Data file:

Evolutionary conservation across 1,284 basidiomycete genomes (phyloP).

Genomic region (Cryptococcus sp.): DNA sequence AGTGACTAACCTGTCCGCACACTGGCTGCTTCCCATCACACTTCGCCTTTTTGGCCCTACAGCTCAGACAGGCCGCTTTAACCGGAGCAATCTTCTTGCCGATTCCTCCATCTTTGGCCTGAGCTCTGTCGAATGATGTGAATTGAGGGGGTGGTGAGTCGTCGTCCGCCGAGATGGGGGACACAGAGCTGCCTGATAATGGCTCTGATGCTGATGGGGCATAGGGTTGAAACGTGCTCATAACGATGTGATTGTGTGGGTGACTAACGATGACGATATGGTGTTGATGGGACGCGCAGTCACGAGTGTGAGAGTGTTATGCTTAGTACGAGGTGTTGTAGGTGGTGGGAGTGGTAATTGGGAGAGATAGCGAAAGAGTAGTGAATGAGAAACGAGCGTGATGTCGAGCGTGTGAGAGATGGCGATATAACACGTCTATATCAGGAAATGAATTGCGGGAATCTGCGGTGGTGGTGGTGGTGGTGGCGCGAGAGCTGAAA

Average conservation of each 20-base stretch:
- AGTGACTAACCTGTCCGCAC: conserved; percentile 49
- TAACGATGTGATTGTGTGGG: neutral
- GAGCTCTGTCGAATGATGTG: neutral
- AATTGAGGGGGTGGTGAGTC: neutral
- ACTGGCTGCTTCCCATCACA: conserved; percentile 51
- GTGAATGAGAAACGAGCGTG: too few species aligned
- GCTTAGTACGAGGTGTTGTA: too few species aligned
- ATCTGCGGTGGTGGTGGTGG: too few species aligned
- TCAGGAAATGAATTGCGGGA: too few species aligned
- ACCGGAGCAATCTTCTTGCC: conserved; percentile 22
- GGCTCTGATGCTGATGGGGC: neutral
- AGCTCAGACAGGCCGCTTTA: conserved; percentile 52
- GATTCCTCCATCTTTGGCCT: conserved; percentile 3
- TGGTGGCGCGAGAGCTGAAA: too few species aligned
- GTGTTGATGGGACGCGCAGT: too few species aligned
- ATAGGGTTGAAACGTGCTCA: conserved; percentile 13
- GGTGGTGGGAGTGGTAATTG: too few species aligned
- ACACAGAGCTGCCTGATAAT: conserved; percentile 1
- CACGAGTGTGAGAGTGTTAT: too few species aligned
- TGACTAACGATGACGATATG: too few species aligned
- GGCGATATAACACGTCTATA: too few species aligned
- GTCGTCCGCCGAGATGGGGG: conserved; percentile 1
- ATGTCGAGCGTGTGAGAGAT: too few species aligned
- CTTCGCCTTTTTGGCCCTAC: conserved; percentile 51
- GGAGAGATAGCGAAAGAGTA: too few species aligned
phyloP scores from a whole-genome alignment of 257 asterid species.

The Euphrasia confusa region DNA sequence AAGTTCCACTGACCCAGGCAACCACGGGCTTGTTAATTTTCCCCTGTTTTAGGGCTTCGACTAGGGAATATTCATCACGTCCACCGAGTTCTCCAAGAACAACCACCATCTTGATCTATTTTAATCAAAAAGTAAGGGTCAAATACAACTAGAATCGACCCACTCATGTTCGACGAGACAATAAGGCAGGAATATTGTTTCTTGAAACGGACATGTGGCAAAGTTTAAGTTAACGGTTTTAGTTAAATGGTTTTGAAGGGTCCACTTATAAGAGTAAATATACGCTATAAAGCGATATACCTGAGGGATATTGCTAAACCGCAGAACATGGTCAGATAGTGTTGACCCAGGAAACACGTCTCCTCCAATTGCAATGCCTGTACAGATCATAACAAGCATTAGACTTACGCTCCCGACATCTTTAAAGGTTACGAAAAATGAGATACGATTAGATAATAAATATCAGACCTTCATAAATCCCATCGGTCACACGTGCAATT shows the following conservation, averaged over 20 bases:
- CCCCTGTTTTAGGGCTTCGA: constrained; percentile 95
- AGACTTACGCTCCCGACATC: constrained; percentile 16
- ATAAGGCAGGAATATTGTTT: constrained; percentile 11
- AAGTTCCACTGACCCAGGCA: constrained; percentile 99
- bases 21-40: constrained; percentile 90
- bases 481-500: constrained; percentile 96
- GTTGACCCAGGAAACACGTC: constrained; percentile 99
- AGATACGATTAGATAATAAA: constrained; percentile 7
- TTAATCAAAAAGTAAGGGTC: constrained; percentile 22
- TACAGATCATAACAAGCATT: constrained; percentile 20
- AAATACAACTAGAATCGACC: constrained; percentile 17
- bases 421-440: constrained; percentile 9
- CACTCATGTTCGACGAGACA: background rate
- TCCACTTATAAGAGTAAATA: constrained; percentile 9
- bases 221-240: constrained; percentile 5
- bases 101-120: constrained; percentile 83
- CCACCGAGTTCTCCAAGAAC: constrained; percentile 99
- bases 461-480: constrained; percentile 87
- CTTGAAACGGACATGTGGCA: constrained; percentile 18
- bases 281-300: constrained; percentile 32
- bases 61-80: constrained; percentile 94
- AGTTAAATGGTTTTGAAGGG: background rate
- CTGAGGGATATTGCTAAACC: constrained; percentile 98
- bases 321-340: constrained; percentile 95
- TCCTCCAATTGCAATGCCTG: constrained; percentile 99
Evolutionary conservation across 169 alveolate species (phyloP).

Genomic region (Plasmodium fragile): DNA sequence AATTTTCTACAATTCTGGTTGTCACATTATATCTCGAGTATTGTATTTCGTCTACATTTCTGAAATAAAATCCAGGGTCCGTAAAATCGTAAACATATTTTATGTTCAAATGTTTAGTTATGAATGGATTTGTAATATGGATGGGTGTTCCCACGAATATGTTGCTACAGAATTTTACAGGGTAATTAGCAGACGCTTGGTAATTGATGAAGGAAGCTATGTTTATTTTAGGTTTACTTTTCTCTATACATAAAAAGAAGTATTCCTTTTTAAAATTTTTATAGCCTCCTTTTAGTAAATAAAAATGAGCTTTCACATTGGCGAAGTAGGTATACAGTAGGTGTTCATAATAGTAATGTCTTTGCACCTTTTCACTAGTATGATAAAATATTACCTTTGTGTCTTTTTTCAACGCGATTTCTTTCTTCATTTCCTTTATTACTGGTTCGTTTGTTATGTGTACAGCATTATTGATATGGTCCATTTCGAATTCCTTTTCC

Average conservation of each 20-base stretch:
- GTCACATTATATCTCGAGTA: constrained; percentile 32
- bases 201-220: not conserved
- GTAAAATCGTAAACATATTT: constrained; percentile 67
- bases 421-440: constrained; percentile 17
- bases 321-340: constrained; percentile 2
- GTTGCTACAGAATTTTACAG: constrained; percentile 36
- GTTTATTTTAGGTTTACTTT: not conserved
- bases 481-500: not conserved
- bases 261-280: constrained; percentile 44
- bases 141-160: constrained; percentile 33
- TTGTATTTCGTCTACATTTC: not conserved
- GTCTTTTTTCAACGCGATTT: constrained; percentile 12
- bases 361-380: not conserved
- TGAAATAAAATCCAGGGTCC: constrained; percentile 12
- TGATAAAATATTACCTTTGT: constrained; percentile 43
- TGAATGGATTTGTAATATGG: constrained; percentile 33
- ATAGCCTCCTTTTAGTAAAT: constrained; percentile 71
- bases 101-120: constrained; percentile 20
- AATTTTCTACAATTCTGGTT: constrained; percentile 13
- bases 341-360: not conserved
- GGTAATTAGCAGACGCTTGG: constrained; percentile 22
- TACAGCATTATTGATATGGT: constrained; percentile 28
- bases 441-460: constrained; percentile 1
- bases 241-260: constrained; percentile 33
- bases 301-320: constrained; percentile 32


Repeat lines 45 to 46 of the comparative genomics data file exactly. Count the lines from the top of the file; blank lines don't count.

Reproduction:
- bases 221-240: constrained; percentile 5
- bases 101-120: constrained; percentile 83